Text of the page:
California Department of Public Health: Just Say No to Seafood

Shellfish in a collander. Credit:

Shellfish in a collander.

While not all seafood is affected, the California Department of Public Health (CDPH) has just issued an updated advisory regarding consumption of certain recreationally caught mollusks and other edible sea creatures. The original advisory was issued in early June, and warned consumers not to eat recreationally caught mussels and clams, the viscera of scallops caught recreationally, and the viscera (internal organs) of commercially harvested crabs, and the internal organs of commercially or recreationally harvested anchovy, crabs and sardines. The warning included marine animals caught recreationally within Monterrey and Santa Cruz counties.

The updated advisory now warns the public not to consume any recreationally or commercially harvested scallops, mussels, crabs, clams, anchovy and sardines, including internal organs, within the Santa Cruz, Santa Barbara and Monterrey counties.

“This warning does not apply to commercially sold clams, mussels, scallops or oysters from approved sources. State law permits only state-certified commercial shellfish harvesters or dealers to sell these products. Shellfish sold by certified harvesters and dealers are subject to frequent mandatory testing to monitor for toxins.” (California Department of Public Health)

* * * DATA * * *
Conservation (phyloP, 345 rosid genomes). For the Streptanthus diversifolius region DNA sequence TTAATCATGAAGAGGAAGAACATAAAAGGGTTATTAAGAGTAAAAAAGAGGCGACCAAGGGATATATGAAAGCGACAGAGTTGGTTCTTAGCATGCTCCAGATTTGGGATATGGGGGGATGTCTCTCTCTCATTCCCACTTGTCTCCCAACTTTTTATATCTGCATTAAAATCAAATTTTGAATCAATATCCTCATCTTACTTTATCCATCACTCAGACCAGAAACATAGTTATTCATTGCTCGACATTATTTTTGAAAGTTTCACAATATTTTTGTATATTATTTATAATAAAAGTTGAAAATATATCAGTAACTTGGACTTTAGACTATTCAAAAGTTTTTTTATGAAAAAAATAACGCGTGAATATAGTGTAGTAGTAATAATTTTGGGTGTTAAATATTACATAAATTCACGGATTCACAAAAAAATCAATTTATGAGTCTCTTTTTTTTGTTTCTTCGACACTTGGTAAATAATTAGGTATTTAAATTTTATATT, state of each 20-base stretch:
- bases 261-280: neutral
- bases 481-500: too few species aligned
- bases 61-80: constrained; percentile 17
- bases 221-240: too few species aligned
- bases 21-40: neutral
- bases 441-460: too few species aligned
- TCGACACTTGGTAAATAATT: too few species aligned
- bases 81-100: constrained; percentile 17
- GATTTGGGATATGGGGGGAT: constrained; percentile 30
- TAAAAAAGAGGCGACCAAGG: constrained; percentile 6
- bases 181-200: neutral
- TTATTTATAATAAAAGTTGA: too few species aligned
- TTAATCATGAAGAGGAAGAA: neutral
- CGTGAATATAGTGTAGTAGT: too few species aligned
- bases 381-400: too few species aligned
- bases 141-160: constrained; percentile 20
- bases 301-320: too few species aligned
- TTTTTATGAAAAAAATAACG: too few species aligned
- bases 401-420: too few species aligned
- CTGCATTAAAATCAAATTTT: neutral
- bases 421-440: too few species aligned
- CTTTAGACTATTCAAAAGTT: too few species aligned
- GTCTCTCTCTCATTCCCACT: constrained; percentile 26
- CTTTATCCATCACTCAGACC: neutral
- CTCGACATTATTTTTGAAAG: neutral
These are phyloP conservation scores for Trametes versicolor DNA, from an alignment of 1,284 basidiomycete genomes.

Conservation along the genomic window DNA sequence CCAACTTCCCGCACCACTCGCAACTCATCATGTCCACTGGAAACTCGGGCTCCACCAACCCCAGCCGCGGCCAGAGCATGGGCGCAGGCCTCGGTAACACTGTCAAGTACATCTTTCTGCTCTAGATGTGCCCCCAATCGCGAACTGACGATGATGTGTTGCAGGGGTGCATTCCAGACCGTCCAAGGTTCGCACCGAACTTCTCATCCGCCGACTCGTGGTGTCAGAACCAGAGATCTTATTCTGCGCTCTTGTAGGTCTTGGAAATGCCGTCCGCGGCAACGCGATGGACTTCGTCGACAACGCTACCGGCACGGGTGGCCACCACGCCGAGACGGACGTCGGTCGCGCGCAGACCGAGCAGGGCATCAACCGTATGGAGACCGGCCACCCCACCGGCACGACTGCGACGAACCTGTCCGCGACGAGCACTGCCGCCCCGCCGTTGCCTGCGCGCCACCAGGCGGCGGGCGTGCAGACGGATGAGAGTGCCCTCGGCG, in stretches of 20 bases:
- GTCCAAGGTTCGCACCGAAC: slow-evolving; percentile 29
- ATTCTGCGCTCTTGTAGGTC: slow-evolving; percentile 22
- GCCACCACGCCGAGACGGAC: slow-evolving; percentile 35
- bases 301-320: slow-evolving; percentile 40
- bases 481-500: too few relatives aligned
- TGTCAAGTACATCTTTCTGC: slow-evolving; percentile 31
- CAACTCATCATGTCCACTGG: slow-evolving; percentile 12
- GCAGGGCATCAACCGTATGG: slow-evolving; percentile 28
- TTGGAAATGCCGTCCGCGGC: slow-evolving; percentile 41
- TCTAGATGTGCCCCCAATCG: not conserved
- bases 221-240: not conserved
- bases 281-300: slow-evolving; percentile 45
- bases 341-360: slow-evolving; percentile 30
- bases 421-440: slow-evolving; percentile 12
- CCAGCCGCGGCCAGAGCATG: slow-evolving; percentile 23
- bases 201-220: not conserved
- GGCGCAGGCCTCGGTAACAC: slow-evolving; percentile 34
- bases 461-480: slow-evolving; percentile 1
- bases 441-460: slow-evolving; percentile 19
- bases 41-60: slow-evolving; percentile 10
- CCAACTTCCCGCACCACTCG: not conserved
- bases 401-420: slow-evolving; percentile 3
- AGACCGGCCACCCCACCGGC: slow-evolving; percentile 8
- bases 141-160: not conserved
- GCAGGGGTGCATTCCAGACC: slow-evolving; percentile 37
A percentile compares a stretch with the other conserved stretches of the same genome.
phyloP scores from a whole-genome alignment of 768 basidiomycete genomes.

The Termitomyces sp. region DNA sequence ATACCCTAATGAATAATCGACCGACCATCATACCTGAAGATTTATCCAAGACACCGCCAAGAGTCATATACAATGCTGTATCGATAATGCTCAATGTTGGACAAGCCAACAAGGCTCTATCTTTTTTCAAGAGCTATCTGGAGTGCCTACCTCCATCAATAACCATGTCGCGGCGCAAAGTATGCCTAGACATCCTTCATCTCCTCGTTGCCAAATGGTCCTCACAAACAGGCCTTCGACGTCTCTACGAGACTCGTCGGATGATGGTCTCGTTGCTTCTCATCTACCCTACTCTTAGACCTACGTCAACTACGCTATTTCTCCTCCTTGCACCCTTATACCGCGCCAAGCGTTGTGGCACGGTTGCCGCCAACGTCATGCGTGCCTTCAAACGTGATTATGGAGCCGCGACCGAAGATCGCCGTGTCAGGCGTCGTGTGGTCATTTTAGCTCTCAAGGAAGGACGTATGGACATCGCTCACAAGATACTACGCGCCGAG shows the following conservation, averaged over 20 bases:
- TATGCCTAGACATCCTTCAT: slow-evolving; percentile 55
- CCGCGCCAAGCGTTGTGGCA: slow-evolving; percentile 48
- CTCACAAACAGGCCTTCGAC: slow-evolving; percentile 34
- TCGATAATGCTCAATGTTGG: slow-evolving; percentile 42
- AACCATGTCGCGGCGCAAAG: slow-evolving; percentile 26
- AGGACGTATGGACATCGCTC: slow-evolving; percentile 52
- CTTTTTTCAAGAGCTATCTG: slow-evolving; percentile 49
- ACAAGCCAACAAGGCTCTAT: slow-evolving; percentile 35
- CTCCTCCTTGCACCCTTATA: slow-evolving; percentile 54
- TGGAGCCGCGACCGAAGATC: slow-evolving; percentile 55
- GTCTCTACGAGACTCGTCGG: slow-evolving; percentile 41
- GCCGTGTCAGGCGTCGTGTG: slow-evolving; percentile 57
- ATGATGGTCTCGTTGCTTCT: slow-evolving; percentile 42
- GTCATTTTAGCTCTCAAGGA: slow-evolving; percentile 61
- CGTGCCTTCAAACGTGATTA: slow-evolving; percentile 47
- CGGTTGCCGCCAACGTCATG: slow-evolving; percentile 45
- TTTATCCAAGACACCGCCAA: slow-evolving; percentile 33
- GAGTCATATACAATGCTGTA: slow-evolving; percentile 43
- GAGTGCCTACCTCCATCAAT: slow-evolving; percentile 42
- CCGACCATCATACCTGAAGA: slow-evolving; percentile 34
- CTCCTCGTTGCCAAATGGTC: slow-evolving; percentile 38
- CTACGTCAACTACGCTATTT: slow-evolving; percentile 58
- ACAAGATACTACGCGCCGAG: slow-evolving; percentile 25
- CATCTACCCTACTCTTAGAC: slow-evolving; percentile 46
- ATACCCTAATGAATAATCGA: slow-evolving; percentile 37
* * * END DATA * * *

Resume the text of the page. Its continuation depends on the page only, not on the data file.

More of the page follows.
CDPH states the warning against consumption of these marine animals is due to the detection of dangerous levels of domoic acid. Domoic acid is a relatively newly discovered compound. It is formed by one-celled diatoms, but the process is still unknown. Domoic acid poisoning can occur within 3 to 24 hours after consuming toxic seafood. Some of the symptoms include dizziness, coma, vomiting and death. Some who have survived a poisoning episode report long term side effects of memory loss. CDPH will continue to monitor region and provide updates as necessary.

Remember, not all seafood is affected. Buyers need to be aware of purchasing seafood from approved sources, who receive regular inspections from local and regional health departments. For more information, visit the California Department of Public Health website and their page describing natural marine toxins.

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